What Is a Foot Doctor?
Foot doctors, or podiatrists, treat a variety of ailments caused by standing, walking, running, and the constant pressure from our bodies. Keep reading to find out more about what these doctors do. Schools offering Allied Health degrees can also be found in these popular choices.
Podiatrist Job Description
Podiatrists diagnose and treat different foot ailments, such as fallen arches, corns, calluses, bunions and heel spurs. They treat these maladies with medication, therapy or surgery. Many patients with diabetes see a podiatrist for help with wound care and other issues. Also, the American Diabetes Association recommends that patients get a complete foot examination once a year (www.diabetes.org). In order to diagnose and treat issues such as broken bones, podiatrists need to be proficient in administering and interpreting x-rays, prescribing pain medication, setting casts and performing surgeries. They may also help patients find corrective footwear, or orthotics.
Important Facts About This Occupation
|Prerequisites||Minimum 3 years' undergraduate study, pass Medical College Admission Test (MCAT), complete Doctor of Podiatric Medicine (DPM) degree program|
|Key Skills||Critical-thinking and interpersonal skills; attention to detail; empathy|
|Similar Occupations||Chiropractor, optometrist, physical therapist|
|Work Environment||Offices, group practices, hospitals, and outpatient centers|
Unlike many medical specialties, which require you to first earn a medical degree before studying your specialty, as a potential podiatrist, after your undergraduate studies, you'll attend a school of podiatric medicine. Many of the prerequisite courses are similar, with studies in anatomy, neuroscience, biochemistry, immunology and pathology. But advanced courses differ, with courses in foot and ankle treatment and surgery, anesthesiology and emergency and traumatology. The final year of schooling is usually reserved for rotations in hospitals, where you'll intern in different areas and learn about sports injuries, surgical procedures, dermatology and radiology. Externship opportunities will allow you to work at a clinic or private practice.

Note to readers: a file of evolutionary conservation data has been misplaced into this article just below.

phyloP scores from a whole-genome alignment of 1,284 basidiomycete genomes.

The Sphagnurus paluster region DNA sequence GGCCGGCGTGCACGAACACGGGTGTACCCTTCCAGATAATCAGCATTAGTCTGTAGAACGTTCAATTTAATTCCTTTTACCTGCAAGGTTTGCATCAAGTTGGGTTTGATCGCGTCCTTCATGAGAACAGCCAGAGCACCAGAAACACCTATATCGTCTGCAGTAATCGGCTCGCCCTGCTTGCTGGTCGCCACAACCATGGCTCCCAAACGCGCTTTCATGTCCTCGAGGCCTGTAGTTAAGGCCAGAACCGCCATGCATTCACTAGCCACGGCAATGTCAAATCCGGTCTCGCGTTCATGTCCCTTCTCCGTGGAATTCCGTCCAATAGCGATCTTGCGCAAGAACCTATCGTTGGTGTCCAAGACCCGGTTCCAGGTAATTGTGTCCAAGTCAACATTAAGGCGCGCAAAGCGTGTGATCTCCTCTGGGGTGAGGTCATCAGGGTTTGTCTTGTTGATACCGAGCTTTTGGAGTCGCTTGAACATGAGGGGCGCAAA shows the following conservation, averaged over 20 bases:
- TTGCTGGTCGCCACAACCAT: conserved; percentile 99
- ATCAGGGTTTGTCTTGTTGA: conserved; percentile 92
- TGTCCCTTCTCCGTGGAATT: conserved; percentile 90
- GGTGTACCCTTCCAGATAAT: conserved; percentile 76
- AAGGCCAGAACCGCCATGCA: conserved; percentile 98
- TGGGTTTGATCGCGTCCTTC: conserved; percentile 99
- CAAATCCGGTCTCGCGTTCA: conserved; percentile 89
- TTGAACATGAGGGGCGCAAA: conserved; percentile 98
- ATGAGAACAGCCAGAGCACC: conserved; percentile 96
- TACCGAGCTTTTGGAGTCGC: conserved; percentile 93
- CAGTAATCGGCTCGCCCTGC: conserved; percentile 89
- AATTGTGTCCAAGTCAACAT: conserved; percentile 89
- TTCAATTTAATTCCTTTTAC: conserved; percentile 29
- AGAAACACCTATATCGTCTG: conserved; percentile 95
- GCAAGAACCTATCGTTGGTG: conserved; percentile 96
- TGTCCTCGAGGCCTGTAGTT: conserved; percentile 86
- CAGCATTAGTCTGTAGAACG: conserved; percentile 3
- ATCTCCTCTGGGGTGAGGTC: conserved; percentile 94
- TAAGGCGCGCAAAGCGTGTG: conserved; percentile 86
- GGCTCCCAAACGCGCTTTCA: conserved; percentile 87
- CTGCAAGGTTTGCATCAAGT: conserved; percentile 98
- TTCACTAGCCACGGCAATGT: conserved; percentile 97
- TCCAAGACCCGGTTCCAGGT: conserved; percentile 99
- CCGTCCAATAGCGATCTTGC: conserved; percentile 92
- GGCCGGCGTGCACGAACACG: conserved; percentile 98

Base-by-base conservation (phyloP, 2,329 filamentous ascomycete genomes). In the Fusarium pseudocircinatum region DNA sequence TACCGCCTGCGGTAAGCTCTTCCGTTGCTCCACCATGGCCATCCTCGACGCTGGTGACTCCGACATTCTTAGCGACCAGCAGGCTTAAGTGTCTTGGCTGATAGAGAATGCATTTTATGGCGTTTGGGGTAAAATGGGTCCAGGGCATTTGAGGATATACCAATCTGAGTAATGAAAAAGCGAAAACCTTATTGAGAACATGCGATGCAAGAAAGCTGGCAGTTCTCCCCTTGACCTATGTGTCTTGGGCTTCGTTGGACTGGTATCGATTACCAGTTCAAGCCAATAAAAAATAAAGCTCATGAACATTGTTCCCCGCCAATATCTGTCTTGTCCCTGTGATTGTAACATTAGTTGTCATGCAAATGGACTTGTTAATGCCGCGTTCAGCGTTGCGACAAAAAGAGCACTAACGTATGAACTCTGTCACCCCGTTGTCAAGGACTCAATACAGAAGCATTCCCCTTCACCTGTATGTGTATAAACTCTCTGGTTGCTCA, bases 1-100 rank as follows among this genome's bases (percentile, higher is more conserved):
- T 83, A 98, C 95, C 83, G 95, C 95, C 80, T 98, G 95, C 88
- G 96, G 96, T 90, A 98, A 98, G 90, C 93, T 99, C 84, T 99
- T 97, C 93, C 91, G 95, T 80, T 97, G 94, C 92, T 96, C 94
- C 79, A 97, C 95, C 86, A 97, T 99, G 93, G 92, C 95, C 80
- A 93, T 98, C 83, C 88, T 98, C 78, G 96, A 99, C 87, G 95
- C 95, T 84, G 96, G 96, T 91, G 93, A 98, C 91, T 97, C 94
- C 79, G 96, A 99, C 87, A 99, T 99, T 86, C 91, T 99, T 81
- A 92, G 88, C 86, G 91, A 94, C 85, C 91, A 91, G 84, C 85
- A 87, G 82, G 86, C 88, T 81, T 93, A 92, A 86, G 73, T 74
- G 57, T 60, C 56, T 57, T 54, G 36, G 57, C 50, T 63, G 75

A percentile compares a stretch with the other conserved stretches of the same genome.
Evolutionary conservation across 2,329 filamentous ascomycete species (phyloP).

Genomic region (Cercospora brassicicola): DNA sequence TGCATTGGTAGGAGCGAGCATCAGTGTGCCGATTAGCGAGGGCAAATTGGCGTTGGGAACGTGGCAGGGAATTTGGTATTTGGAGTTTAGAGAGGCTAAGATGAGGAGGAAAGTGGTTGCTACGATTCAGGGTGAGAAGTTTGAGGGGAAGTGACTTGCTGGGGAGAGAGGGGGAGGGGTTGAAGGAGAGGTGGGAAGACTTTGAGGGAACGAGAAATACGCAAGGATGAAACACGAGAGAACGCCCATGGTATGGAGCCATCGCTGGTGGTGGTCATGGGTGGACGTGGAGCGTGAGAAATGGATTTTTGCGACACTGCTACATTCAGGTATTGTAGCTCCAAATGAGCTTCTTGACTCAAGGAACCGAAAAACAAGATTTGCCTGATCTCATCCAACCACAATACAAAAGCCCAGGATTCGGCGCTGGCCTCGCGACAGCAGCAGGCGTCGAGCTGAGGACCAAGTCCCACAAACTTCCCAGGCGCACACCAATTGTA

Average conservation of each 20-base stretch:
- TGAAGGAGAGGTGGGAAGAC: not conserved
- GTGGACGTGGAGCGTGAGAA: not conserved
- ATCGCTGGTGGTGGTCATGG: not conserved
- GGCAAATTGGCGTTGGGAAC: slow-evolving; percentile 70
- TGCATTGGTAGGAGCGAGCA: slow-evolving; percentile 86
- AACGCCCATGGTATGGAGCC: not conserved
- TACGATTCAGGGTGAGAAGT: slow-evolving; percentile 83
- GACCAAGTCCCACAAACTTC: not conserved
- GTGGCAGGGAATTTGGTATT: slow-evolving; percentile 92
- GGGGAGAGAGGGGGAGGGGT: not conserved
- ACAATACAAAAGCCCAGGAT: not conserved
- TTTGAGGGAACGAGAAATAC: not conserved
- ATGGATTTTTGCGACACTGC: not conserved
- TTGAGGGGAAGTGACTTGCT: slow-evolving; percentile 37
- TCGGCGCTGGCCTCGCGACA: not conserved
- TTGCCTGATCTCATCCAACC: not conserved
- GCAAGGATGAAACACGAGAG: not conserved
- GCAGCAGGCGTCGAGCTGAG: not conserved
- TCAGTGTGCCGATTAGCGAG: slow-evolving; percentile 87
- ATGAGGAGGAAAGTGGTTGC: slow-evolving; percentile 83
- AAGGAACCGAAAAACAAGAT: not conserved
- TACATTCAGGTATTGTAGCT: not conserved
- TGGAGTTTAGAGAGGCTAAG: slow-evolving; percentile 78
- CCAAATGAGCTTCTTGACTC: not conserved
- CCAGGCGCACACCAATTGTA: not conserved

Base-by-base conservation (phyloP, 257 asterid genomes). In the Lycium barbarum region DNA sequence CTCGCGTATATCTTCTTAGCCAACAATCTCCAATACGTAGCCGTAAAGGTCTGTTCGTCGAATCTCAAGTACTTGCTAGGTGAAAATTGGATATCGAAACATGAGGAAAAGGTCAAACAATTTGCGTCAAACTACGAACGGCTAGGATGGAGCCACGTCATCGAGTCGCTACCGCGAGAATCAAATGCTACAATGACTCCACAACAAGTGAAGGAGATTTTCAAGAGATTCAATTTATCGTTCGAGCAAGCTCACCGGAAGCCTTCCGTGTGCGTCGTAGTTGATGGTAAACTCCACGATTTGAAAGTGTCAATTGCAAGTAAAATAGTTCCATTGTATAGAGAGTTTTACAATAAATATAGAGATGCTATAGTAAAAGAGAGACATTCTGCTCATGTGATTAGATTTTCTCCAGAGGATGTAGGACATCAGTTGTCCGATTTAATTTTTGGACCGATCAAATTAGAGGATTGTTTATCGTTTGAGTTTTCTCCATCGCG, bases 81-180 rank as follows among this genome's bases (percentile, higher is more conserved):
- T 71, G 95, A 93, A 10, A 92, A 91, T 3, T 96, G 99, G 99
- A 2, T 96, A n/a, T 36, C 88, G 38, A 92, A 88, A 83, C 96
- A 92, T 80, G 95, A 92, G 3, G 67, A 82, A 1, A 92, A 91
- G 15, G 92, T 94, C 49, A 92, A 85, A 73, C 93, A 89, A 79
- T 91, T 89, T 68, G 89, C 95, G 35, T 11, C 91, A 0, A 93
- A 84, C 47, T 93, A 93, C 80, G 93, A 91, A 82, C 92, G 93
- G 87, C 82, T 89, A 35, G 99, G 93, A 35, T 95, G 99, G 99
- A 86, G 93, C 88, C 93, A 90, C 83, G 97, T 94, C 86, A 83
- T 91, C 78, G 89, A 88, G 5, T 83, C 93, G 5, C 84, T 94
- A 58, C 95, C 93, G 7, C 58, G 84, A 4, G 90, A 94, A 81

You'll take the National Board of Podiatric Medical Examiners (NBPME)'s examinations after completing different stages of your education. The 3-part exam focuses on basic podiatric practice and the clinical skills required to diagnose and treat patients (www.apmle.com). After passing the exams and completing the podiatric program, you'll be designated as a Doctor of Podiatric Medicine (DPM).
Many hospitals and clinics offer paid residency programs for new DPMs, which typically last 2-4 years. Your choice of residency program can be dictated by what you want to study. One program might focus on reconstructive surgery or diabetic foot care, while another could help you learn more about foot surgery techniques and wound care.
According to the U.S. Bureau of Labor Statistics (BLS), all 50 states demand podiatrists to be licensed. The requirements may vary from state to state, but most of them require graduation from an accredited podiatrist program and two years of postgraduate residency training. Many states accept the licensure granted from other states. States generally administer their own written and oral examinations, although some do accept a passing grade from the NBPME for licensure. Podiatrists, like most doctors, must complete a certain number of continuing education units periodically (www.bls.gov).
The BLS reports that employment of podiatrists is expected to increase 14% from 2014 to 2024, which is faster than average. The aging U.S. population is likely to experience foot problems, contributing to demand. In addition, podiatrists increasingly work alongside other healthcare professionals to treat foot problems. Because there are few podiatry schools, job prospects are expected to be good. BLS statistics show that podiatrists earned an average of $137,480 in 2014.
To continue researching, browse degree options below for course curriculum, prerequisites and financial aid information. Or, learn more about the subject by reading the related articles below: